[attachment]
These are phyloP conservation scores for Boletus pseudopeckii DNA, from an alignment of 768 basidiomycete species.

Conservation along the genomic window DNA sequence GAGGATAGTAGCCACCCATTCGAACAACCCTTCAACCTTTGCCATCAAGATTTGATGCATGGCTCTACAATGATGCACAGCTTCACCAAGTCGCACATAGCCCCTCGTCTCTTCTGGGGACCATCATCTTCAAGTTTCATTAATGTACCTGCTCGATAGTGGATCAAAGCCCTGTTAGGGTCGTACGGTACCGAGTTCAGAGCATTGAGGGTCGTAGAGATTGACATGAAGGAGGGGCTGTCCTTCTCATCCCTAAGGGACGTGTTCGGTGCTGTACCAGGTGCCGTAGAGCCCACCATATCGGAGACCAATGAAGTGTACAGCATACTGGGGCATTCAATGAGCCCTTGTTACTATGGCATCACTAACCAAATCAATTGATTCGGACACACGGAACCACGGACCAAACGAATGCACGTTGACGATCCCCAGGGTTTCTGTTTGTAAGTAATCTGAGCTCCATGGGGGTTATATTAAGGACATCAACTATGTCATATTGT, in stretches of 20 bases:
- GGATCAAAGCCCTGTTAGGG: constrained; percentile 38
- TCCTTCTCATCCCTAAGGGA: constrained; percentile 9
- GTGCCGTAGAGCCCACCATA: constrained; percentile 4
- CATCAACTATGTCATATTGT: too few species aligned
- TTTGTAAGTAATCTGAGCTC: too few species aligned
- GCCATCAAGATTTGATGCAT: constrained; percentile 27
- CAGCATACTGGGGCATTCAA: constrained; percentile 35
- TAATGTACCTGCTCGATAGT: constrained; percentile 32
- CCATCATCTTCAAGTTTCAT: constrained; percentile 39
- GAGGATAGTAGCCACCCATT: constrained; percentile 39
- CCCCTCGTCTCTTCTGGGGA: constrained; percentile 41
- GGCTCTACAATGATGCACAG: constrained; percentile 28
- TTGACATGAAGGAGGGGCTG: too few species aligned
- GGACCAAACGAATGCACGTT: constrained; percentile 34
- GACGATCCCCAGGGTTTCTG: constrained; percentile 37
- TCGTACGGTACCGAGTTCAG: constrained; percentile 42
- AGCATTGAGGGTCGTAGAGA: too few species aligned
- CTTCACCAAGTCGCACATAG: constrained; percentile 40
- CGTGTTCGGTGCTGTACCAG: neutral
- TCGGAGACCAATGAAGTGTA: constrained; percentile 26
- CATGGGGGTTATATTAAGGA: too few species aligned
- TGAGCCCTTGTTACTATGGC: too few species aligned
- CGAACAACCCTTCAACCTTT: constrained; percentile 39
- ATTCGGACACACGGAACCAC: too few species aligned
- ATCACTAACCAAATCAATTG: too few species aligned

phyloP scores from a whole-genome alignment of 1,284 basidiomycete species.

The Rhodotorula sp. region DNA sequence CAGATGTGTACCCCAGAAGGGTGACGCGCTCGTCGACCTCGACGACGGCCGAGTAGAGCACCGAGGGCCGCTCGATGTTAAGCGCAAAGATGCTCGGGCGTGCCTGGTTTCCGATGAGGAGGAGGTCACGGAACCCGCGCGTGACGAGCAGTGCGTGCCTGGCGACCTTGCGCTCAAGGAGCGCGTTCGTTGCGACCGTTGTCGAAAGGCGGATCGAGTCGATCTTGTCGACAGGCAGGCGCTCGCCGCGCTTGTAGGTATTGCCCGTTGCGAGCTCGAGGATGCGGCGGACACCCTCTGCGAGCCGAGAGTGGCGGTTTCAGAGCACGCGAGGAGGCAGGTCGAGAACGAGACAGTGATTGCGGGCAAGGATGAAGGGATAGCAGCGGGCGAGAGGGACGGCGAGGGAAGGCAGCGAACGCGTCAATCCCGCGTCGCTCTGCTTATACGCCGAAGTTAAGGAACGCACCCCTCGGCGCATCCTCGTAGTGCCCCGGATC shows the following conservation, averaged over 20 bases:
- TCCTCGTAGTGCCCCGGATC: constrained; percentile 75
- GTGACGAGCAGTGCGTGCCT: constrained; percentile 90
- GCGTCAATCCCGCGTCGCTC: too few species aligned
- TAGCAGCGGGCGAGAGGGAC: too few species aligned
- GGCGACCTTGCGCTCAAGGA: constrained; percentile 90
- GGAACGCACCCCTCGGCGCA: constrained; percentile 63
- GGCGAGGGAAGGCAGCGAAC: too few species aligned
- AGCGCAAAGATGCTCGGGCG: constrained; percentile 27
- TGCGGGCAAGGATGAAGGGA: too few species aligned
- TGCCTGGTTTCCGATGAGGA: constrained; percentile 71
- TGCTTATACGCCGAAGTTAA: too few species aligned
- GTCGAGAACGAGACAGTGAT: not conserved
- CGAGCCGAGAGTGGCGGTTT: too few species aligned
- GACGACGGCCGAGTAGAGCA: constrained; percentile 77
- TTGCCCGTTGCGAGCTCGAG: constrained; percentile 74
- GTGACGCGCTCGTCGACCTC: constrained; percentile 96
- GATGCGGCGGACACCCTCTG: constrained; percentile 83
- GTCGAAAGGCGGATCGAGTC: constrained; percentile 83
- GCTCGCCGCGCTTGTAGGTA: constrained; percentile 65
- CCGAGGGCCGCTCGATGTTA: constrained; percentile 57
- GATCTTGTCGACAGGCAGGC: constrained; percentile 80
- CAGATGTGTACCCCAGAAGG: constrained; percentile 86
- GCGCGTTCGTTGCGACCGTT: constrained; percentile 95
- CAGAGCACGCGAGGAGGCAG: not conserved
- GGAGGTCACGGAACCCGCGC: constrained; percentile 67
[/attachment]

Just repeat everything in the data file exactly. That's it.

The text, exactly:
These are phyloP conservation scores for Boletus pseudopeckii DNA, from an alignment of 768 basidiomycete species.

Conservation along the genomic window DNA sequence GAGGATAGTAGCCACCCATTCGAACAACCCTTCAACCTTTGCCATCAAGATTTGATGCATGGCTCTACAATGATGCACAGCTTCACCAAGTCGCACATAGCCCCTCGTCTCTTCTGGGGACCATCATCTTCAAGTTTCATTAATGTACCTGCTCGATAGTGGATCAAAGCCCTGTTAGGGTCGTACGGTACCGAGTTCAGAGCATTGAGGGTCGTAGAGATTGACATGAAGGAGGGGCTGTCCTTCTCATCCCTAAGGGACGTGTTCGGTGCTGTACCAGGTGCCGTAGAGCCCACCATATCGGAGACCAATGAAGTGTACAGCATACTGGGGCATTCAATGAGCCCTTGTTACTATGGCATCACTAACCAAATCAATTGATTCGGACACACGGAACCACGGACCAAACGAATGCACGTTGACGATCCCCAGGGTTTCTGTTTGTAAGTAATCTGAGCTCCATGGGGGTTATATTAAGGACATCAACTATGTCATATTGT, in stretches of 20 bases:
- GGATCAAAGCCCTGTTAGGG: constrained; percentile 38
- TCCTTCTCATCCCTAAGGGA: constrained; percentile 9
- GTGCCGTAGAGCCCACCATA: constrained; percentile 4
- CATCAACTATGTCATATTGT: too few species aligned
- TTTGTAAGTAATCTGAGCTC: too few species aligned
- GCCATCAAGATTTGATGCAT: constrained; percentile 27
- CAGCATACTGGGGCATTCAA: constrained; percentile 35
- TAATGTACCTGCTCGATAGT: constrained; percentile 32
- CCATCATCTTCAAGTTTCAT: constrained; percentile 39
- GAGGATAGTAGCCACCCATT: constrained; percentile 39
- CCCCTCGTCTCTTCTGGGGA: constrained; percentile 41
- GGCTCTACAATGATGCACAG: constrained; percentile 28
- TTGACATGAAGGAGGGGCTG: too few species aligned
- GGACCAAACGAATGCACGTT: constrained; percentile 34
- GACGATCCCCAGGGTTTCTG: constrained; percentile 37
- TCGTACGGTACCGAGTTCAG: constrained; percentile 42
- AGCATTGAGGGTCGTAGAGA: too few species aligned
- CTTCACCAAGTCGCACATAG: constrained; percentile 40
- CGTGTTCGGTGCTGTACCAG: neutral
- TCGGAGACCAATGAAGTGTA: constrained; percentile 26
- CATGGGGGTTATATTAAGGA: too few species aligned
- TGAGCCCTTGTTACTATGGC: too few species aligned
- CGAACAACCCTTCAACCTTT: constrained; percentile 39
- ATTCGGACACACGGAACCAC: too few species aligned
- ATCACTAACCAAATCAATTG: too few species aligned

phyloP scores from a whole-genome alignment of 1,284 basidiomycete species.

The Rhodotorula sp. region DNA sequence CAGATGTGTACCCCAGAAGGGTGACGCGCTCGTCGACCTCGACGACGGCCGAGTAGAGCACCGAGGGCCGCTCGATGTTAAGCGCAAAGATGCTCGGGCGTGCCTGGTTTCCGATGAGGAGGAGGTCACGGAACCCGCGCGTGACGAGCAGTGCGTGCCTGGCGACCTTGCGCTCAAGGAGCGCGTTCGTTGCGACCGTTGTCGAAAGGCGGATCGAGTCGATCTTGTCGACAGGCAGGCGCTCGCCGCGCTTGTAGGTATTGCCCGTTGCGAGCTCGAGGATGCGGCGGACACCCTCTGCGAGCCGAGAGTGGCGGTTTCAGAGCACGCGAGGAGGCAGGTCGAGAACGAGACAGTGATTGCGGGCAAGGATGAAGGGATAGCAGCGGGCGAGAGGGACGGCGAGGGAAGGCAGCGAACGCGTCAATCCCGCGTCGCTCTGCTTATACGCCGAAGTTAAGGAACGCACCCCTCGGCGCATCCTCGTAGTGCCCCGGATC shows the following conservation, averaged over 20 bases:
- TCCTCGTAGTGCCCCGGATC: constrained; percentile 75
- GTGACGAGCAGTGCGTGCCT: constrained; percentile 90
- GCGTCAATCCCGCGTCGCTC: too few species aligned
- TAGCAGCGGGCGAGAGGGAC: too few species aligned
- GGCGACCTTGCGCTCAAGGA: constrained; percentile 90
- GGAACGCACCCCTCGGCGCA: constrained; percentile 63
- GGCGAGGGAAGGCAGCGAAC: too few species aligned
- AGCGCAAAGATGCTCGGGCG: constrained; percentile 27
- TGCGGGCAAGGATGAAGGGA: too few species aligned
- TGCCTGGTTTCCGATGAGGA: constrained; percentile 71
- TGCTTATACGCCGAAGTTAA: too few species aligned
- GTCGAGAACGAGACAGTGAT: not conserved
- CGAGCCGAGAGTGGCGGTTT: too few species aligned
- GACGACGGCCGAGTAGAGCA: constrained; percentile 77
- TTGCCCGTTGCGAGCTCGAG: constrained; percentile 74
- GTGACGCGCTCGTCGACCTC: constrained; percentile 96
- GATGCGGCGGACACCCTCTG: constrained; percentile 83
- GTCGAAAGGCGGATCGAGTC: constrained; percentile 83
- GCTCGCCGCGCTTGTAGGTA: constrained; percentile 65
- CCGAGGGCCGCTCGATGTTA: constrained; percentile 57
- GATCTTGTCGACAGGCAGGC: constrained; percentile 80
- CAGATGTGTACCCCAGAAGG: constrained; percentile 86
- GCGCGTTCGTTGCGACCGTT: constrained; percentile 95
- CAGAGCACGCGAGGAGGCAG: not conserved
- GGAGGTCACGGAACCCGCGC: constrained; percentile 67